Summary Judgment. Sara Miles was employed by Brown Transport Corporation. Her duties were as a general clerk, including dispatch duties, dock duties and work in and around the warehouse area. She worked from 9:00 a.m. until finished. This might require her to work a 30-hour week or a 70-hour week, but she was guaranteed only a 40-hour pay period. Mrs. Miles was allowed a lunch break each day and that break was taken at whatever time the work load permitted. She often did not leave the premises and simply ate a sandwich on the job. On occasion she would perform employer-related activities while on her lunch break although this was a rare requirement.
On March 12, 1980, Mrs. Miles was at work. She started to leave the premises on her lunch break. Her purpose was to go see her daughter who was in the hospital awaiting a tonsillectomy. While exiting the building, a heavy wooden door (one of two similar double doors) which was standing open was caught in a gust of wind. As Mrs. Miles was starting to descend a flight of about four steps, the door swung into Mrs. Miles causing her to lose her balance and fall to the pavement below the steps. Mrs. Miles suffered injuries which caused her to lose approximately six months of work. Initially Brown disputed that the accident was subject to the Workers' Compensation Act because Mrs. Miles was on her lunch break. However, subsequently Brown paid certain medical bills and charged the cost to its workers' compensation insurance. There is no indication that Mrs. Miles was aware of that payment, and no other payments were ever made to Mrs. Miles under the workers' compensation coverage. Apparently, however, up to as much as 80% of her medical expenses were paid under a group insurance plan.
Mrs. Miles brought the present complaint alleging that by its tortious negligence in failing to secure the door in question, Brown was responsible for Mrs. Miles' injuries. Brown moved for a summary judgment asserting that the injury presumptively was work-related as it occurred upon the work site and out of her employment and therefore Mrs. Miles' sole source of recompense was under the Workers' Compensation Act rendering Brown immune from a suit in tort. Code Ann. 114-103; Fox v. Stanish, 150 Ga. App. 537 (258 SE2d 190)
. The trial court granted summary judgment to Brown. Mrs. Miles brings this appeal enumerating the grant of summary judgment as error. Held:
An injury to an employee occurring during working hours and on the employer's premises ordinarily and presumptively will be considered as arising out of and in the course of employment and as such, the employee's sole course of action is against the employer under the provisions of the Workers' Compensation Act. Code Ann. 114-103. Fox v. Stanish, supra. An exception to coverage, however, has been carved out for injuries occurring during a regularly scheduled lunch break or rest break and at a time claimant is free to act as she chooses. Where these two facts concurrently exist, i.e., "regularly scheduled" and "freedom of action," the injury does not arise out of and is not in the course of employment even though within working hours and on the employer's premises. Twin City Fire Ins. Co. v. Graham, 139 Ga. App. 318 (228 SE2d 355)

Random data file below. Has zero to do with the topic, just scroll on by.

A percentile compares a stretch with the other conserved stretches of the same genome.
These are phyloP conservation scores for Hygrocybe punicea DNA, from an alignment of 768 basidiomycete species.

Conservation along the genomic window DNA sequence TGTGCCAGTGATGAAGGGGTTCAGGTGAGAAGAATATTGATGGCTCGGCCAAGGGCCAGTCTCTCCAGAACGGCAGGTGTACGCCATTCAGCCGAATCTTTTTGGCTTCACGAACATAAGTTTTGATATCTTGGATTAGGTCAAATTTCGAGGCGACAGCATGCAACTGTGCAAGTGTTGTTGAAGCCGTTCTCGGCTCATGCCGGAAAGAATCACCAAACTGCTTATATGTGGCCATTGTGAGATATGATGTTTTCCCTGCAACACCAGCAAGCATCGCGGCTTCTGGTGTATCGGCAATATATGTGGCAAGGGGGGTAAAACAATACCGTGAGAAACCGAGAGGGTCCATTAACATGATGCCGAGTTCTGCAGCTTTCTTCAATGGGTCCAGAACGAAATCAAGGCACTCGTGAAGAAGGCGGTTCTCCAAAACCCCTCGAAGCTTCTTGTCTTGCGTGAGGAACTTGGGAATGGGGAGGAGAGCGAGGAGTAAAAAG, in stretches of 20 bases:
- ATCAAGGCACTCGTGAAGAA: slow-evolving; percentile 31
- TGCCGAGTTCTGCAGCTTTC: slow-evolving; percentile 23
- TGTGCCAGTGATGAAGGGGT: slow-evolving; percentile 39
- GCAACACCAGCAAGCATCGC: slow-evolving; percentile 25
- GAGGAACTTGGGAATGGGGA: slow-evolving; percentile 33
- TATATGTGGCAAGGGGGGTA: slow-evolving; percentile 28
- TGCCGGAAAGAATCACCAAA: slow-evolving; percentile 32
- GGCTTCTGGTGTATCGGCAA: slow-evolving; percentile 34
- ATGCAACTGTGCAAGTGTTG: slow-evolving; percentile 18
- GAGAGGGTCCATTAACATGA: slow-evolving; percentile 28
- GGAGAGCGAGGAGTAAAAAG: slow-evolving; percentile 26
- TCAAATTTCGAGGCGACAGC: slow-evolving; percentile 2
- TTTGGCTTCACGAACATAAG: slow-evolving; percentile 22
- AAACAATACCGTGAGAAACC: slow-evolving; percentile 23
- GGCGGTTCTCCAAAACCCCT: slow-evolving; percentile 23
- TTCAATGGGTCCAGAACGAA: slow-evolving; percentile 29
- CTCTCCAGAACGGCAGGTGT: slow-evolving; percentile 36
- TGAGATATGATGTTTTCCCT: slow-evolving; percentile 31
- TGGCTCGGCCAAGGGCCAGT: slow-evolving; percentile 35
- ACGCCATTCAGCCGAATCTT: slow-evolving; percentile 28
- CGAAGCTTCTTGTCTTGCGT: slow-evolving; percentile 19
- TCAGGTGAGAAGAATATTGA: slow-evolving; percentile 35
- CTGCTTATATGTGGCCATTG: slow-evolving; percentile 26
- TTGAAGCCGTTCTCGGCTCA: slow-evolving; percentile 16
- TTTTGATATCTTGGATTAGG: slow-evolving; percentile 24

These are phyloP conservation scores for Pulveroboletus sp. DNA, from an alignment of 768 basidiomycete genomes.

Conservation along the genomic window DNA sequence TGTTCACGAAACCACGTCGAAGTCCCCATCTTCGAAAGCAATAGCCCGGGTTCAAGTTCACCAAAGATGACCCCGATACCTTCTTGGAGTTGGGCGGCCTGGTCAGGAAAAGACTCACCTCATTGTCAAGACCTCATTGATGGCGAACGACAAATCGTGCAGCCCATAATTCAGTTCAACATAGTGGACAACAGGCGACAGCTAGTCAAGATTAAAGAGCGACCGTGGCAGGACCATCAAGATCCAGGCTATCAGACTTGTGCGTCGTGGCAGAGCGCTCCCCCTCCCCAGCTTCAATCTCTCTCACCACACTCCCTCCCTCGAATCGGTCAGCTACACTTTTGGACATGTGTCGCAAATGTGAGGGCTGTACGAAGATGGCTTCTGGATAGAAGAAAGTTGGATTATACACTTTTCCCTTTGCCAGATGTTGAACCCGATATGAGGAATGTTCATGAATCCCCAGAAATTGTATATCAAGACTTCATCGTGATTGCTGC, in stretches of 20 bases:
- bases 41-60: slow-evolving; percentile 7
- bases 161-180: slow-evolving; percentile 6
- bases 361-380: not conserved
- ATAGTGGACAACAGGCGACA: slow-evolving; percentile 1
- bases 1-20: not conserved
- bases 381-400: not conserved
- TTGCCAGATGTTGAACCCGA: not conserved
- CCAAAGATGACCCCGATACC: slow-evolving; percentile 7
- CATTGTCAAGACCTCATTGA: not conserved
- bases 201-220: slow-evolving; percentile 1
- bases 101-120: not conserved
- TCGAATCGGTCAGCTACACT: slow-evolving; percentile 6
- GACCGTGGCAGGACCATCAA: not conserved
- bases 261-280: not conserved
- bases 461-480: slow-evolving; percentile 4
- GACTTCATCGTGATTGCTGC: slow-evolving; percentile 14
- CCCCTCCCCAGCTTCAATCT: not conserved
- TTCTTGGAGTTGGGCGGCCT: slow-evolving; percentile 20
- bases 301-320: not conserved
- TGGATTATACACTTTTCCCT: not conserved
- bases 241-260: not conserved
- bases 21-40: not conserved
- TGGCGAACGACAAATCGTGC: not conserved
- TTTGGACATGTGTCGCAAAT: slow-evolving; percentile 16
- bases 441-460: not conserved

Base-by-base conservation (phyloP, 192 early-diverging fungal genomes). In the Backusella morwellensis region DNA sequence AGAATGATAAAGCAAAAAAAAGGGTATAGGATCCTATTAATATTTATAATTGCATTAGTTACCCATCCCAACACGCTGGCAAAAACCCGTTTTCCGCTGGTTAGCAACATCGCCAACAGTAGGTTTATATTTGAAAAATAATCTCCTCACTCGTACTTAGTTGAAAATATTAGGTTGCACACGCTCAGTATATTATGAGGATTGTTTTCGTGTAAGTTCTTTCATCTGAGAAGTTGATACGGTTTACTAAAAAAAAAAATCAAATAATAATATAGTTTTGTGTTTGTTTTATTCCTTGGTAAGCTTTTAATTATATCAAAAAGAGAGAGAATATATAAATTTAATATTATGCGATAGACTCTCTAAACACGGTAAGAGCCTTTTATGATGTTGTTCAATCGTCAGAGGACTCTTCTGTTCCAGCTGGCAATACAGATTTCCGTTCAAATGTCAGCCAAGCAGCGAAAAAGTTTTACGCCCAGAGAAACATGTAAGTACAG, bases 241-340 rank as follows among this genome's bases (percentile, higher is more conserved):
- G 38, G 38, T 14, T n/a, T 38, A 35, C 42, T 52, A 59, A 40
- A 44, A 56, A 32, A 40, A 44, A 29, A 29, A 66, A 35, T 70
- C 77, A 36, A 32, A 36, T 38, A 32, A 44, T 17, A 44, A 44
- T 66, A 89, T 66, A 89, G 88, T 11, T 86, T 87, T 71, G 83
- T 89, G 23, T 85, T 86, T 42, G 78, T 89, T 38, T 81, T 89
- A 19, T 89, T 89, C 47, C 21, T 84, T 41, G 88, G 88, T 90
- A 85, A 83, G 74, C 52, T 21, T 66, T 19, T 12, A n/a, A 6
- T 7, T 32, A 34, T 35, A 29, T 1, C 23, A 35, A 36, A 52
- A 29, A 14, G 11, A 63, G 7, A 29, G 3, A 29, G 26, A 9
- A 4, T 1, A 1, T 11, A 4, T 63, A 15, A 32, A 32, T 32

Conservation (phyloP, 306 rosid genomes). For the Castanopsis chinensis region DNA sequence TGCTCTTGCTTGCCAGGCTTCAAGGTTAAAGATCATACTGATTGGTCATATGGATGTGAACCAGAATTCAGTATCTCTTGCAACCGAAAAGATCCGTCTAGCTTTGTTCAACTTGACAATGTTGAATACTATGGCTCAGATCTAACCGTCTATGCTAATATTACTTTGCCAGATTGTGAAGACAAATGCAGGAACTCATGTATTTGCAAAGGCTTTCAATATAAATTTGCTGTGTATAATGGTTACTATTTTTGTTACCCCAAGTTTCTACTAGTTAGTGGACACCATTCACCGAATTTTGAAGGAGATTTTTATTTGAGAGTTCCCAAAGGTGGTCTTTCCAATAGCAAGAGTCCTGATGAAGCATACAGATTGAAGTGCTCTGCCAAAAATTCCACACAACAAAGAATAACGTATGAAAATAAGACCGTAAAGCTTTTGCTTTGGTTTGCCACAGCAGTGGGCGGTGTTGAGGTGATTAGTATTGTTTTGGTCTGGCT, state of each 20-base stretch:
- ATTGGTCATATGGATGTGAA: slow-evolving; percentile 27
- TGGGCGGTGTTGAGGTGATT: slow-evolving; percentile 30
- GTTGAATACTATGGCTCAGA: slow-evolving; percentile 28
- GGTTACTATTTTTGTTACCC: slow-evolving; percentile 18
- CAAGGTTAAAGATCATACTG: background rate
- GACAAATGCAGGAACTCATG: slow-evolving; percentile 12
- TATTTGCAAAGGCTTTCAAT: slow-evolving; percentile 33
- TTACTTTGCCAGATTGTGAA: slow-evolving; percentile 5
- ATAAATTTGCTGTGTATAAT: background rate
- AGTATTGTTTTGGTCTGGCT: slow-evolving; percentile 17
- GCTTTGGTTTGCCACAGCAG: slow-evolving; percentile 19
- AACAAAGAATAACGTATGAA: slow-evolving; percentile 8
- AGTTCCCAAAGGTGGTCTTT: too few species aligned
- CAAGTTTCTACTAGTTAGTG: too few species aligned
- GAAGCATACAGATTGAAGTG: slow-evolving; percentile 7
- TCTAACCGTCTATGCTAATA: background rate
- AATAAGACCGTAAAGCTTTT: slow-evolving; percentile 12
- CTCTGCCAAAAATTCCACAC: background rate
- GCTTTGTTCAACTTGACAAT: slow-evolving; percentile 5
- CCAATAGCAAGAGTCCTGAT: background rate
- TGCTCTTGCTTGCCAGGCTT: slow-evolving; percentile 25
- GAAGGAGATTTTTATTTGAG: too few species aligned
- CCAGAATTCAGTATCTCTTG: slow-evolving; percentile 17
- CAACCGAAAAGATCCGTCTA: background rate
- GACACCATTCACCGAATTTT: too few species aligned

. Freedom of action alone is not enough to remove the mantle of workers' compensation from the employee nor absolve the employer from liability under the Workers' Compensation Act. The employer must show both that the injury occurred during a scheduled break and the employee has full control of personal actions during the break time. Rampley v. Travelers Ins. Co., 143 Ga. App. 612 (239 SE2d 183)
; Wilkie v. Travelers Ins. Co., 124 Ga. App. 714 (185 SE2d 783)
In this case, as demanded in Rampley, Brown produced evidence through its employees, including Ms. Miles, that the precise time she took her lunch break was dictated by the current status of the workload. Thus, Ms. Miles' lunch break was not a "scheduled" one. Rampley, supra, p. 613. Moreover, while it was shown that on this particular day, Ms. Miles had no particular responsibilities or duties toward her employer during her visit to the hospital it was established that she often did subject herself to the performance of job-related duties during her lunch break. This too constitutes some evidence demanded of the employer that the employee's time was not wholly free and was without the untrammelled choice of the employee required on all occasions to show a scheduled free break time. American Hardware Mut. Ins. Co. v. Burt, 103 Ga. App. 811 (120 SE2d 797)
; Employers Mut. Liability Ins. Co. v. Carlan, 104 Ga. App. 170 (121 SE2d 316)
In this case the parties did not dispute the factual occurrences leading up to and accompanying the injury. They disagree only as to the legal implications of these facts. The purpose of the Summary Judgment Act is to eliminate the necessity for trial by a fact finder where, giving the opposing party the benefit of all reasonable doubts and all favorable inferences that may be drawn from the evidence, there remains no genuine issue as to any material fact and the moving party is entitled to judgment as a matter of law. Summer-Minter & Assoc. v. Giordano, 231 Ga. 601
, 603 (203 SE2d 173
); Holland v. Sanfax Corp., 106 Ga. App. 1 (126 SE2d 442)
. Such is the situation in this case.
John W. Denney, Miller P. Robinson, for appellee.